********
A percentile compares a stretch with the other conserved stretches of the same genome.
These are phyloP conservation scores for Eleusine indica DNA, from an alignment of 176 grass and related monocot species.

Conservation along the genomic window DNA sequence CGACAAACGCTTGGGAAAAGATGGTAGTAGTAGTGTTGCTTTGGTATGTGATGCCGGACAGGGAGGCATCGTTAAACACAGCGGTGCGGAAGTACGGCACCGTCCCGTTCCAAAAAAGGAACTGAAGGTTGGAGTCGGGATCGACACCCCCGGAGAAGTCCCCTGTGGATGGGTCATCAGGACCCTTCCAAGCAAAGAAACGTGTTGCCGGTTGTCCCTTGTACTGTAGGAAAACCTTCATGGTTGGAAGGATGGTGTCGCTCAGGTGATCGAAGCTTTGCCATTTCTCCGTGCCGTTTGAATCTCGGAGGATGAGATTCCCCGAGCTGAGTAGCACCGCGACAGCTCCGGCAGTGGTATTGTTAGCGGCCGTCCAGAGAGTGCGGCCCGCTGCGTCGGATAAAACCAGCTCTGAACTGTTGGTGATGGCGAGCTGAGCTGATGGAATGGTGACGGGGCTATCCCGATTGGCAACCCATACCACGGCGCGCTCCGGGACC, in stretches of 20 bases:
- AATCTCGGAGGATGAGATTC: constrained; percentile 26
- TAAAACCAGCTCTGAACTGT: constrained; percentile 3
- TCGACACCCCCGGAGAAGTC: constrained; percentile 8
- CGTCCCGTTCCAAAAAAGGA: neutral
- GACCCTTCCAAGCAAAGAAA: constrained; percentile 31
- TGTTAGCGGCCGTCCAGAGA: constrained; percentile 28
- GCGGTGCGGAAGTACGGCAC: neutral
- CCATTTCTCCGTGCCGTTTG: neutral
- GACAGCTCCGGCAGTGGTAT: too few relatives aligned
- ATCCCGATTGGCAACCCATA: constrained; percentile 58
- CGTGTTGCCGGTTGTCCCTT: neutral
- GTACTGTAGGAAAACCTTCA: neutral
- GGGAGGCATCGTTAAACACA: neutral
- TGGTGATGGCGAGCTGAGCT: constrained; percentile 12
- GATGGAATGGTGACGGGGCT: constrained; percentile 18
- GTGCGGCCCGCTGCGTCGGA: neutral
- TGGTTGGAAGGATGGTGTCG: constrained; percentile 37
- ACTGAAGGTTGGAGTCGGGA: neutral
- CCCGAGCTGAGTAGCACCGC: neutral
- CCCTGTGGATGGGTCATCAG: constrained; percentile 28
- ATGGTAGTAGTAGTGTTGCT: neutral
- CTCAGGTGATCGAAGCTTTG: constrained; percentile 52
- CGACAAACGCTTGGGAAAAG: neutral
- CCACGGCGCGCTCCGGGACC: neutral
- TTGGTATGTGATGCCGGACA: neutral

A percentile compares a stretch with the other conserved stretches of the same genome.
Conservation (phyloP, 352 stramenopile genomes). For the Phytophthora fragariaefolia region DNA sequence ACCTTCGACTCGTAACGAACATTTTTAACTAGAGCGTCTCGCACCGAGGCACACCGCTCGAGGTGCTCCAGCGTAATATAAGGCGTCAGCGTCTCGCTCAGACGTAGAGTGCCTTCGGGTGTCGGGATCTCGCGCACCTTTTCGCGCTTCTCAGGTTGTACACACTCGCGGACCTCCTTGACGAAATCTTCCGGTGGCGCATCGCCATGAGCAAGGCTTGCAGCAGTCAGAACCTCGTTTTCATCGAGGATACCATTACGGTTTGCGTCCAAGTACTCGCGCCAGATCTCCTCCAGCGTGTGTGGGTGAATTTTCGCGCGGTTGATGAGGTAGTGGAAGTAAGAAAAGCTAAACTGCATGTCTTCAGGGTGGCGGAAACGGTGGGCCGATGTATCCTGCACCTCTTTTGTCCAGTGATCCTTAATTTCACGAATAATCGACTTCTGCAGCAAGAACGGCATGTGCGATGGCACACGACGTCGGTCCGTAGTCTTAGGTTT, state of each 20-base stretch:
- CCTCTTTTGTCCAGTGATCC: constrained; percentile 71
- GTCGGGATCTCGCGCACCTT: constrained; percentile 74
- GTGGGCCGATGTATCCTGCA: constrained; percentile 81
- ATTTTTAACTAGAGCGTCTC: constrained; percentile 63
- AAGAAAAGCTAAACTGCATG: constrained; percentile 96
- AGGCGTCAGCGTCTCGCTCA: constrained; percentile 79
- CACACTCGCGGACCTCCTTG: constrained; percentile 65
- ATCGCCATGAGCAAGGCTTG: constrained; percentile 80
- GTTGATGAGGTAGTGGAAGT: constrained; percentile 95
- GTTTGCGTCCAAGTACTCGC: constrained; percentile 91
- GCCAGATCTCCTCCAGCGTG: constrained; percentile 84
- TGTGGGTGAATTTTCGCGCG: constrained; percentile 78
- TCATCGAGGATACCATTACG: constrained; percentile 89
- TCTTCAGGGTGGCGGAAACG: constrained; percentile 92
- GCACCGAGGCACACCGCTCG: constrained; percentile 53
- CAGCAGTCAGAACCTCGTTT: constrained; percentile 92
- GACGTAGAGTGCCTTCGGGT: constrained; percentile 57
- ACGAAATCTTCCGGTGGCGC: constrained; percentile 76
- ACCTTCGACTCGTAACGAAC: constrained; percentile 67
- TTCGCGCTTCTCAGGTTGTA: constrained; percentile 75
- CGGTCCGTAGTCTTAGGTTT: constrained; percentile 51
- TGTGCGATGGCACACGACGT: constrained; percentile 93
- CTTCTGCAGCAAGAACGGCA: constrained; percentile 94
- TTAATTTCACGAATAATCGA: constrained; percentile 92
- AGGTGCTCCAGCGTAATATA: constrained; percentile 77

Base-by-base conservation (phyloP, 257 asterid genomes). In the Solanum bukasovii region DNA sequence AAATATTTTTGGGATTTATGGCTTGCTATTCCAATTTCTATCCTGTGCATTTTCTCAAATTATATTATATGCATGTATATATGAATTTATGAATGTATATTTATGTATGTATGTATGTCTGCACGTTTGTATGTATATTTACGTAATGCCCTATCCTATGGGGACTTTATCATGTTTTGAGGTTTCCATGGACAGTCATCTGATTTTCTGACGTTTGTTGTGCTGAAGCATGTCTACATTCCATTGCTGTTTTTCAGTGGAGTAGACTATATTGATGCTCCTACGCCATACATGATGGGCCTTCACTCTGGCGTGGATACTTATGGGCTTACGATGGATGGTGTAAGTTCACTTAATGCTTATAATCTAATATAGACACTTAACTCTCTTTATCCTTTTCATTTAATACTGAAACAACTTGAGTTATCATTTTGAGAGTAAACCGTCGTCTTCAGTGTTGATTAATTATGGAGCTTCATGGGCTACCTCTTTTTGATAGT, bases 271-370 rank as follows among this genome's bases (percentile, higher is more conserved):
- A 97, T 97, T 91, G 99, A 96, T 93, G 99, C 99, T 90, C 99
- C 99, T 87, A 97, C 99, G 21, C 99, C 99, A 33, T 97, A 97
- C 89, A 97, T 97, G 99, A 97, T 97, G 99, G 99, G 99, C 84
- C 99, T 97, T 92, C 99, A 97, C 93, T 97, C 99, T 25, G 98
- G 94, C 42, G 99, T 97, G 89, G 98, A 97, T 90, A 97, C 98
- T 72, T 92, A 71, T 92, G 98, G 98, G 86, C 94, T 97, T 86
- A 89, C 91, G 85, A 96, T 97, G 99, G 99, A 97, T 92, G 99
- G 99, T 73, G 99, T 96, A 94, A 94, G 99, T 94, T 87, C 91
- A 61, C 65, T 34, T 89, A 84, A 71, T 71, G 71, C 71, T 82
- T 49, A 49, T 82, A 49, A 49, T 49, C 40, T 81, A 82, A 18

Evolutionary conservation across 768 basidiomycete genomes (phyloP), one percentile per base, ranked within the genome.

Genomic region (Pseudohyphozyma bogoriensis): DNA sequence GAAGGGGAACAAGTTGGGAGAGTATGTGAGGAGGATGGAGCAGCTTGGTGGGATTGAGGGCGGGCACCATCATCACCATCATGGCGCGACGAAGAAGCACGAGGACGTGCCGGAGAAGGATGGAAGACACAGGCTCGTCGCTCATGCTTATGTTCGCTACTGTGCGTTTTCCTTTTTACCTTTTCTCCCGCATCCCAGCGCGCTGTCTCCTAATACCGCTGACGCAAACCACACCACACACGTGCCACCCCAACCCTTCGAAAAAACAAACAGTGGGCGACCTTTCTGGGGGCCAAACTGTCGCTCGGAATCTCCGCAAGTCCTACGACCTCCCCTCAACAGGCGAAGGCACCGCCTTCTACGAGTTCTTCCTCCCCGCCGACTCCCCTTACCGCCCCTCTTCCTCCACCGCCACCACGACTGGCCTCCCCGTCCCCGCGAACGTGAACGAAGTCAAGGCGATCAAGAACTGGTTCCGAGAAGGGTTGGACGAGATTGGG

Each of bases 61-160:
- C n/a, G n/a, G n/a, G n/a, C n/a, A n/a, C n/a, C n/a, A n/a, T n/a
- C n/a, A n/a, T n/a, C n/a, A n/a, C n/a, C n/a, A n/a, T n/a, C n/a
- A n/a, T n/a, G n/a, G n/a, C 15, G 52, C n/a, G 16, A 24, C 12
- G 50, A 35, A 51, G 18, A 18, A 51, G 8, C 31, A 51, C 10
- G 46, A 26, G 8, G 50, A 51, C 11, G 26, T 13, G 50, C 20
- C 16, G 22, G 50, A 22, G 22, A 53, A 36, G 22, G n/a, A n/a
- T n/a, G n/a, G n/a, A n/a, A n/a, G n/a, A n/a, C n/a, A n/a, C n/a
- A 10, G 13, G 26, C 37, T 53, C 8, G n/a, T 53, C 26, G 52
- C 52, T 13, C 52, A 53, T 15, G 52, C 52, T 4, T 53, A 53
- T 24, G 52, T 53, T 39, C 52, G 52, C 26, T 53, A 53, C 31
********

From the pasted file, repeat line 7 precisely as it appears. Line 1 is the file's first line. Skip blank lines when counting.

- CGTCCCGTTCCAAAAAAGGA: neutral